This is a compulsory course component. Students visit a range of countries to gain overseas medical experience, investigate the healthcare situation in each country, and consider how they could be optimized in future. International medicine and healthcare lectures and drills are conducted in English to provide general education on the primary issues relating to international healthcare and the background to these issues, and the cultures and healthcare systems of various countries.

7. Medical Biology, Medical Chemistry, Medical Physics, and Biomedical Engineering – Year 1

These are compulsory subjects taught in Japanese. Students study cell biology, the process by which cells develop into organs, and the human biology knowledge required in the field of medicine. They also gain an understanding of familiar substances/materials and phenomena on the atomic, molecular, and ion level and, after mastering the fundamentals of chemistry, they study chemistry as it relates to organisms and biological activities. Students also gain an understanding of the relationships between healthcare and physics and learn the operational principles of medical devices and instruments such as x-ray equipment.

8. Basic Medical Overview – Year 1

This is an elective subject. Students study general theoretical medical knowledge. Specifically, classes cover biochemistry, molecular biology, immunology, physiology, pharmacology, histology, histology exercises, pathology, and pathology exercises. These classes are important for integrating specialized basic medical knowledge and clinical medicine-related knowledge on an organ-by-organ basis.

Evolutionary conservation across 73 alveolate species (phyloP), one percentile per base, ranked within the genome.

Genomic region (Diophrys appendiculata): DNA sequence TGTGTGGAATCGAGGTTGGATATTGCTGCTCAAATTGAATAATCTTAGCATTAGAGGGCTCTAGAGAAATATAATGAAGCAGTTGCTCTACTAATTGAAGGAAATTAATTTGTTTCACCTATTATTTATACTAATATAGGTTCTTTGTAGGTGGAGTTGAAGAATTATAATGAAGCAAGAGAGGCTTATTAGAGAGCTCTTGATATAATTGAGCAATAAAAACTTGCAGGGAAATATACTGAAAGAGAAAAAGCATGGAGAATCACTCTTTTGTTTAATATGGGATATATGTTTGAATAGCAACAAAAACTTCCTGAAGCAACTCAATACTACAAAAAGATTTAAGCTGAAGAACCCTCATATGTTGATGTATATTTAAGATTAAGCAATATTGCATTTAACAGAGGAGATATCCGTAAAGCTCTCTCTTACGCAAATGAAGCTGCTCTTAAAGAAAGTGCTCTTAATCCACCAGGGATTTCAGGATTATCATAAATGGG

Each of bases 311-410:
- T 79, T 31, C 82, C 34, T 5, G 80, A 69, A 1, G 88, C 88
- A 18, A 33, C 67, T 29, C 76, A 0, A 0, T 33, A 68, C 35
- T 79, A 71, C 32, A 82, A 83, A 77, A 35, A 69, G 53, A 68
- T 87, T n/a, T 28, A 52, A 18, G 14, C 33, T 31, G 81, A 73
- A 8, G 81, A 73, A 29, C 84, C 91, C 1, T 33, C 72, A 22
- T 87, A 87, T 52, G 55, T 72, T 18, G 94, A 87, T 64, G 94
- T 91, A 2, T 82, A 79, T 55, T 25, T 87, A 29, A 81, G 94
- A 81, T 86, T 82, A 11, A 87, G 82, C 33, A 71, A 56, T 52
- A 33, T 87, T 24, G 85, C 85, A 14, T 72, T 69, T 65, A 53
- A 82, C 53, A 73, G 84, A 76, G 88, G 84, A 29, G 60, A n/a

9. Embryo Development and Childbirth – Year 1

This is an elective subject. Knowledge about human embryo development is not only necessary for gaining an understanding of the formative processes of the human body but also helps with understanding congenital anomalies and illnesses related to the embryo development process encountered in clinical medicine. Students gain an understanding of aspects of pregnancy and birth such as what constitutes a normal pregnancy and normal birth processes and also study in English basic knowledge about aspects that will be studied at a later stage such as abnormalities that occur during pregnancy, complications during pregnancy caused by a variety of different illnesses, the pathophysiology of abnormal deliveries and the basics of how to manage these.

10. Statistics – Year 1

This is a compulsory subject. To be able to provide optimal healthcare to patients, it is important to gather the latest basic medical and clinical medical research findings and gain a proper understanding of them. Statistics lectures allow students to learn about the research design and statistical analysis methods used on a daily basis in medical research and acquire the practical skills to critically scrutinize papers in Japanese and English.

11. Integrated Lectures on Each Organ Group – Years 1 and 2

This is an elective subject. Students gain specialized basic medical knowledge about the human body's development, physiology, anatomy, and the pathology of illnesses affecting humans. They also acquire an integrated understanding in English of areas of clinical medicine such as epidemiology, diagnosis, examination and treatment relating to representative illnesses on an organ-by-organ basis (as pertaining to cardiovascular systems, respiratory systems, gastrointestinal systems, endocrinological and metabolic systems, renal and urological systems, gynecological systems, musculoskeletal systems/skin/connective tissues, cranial nerve/psychological systems, and hematological systems).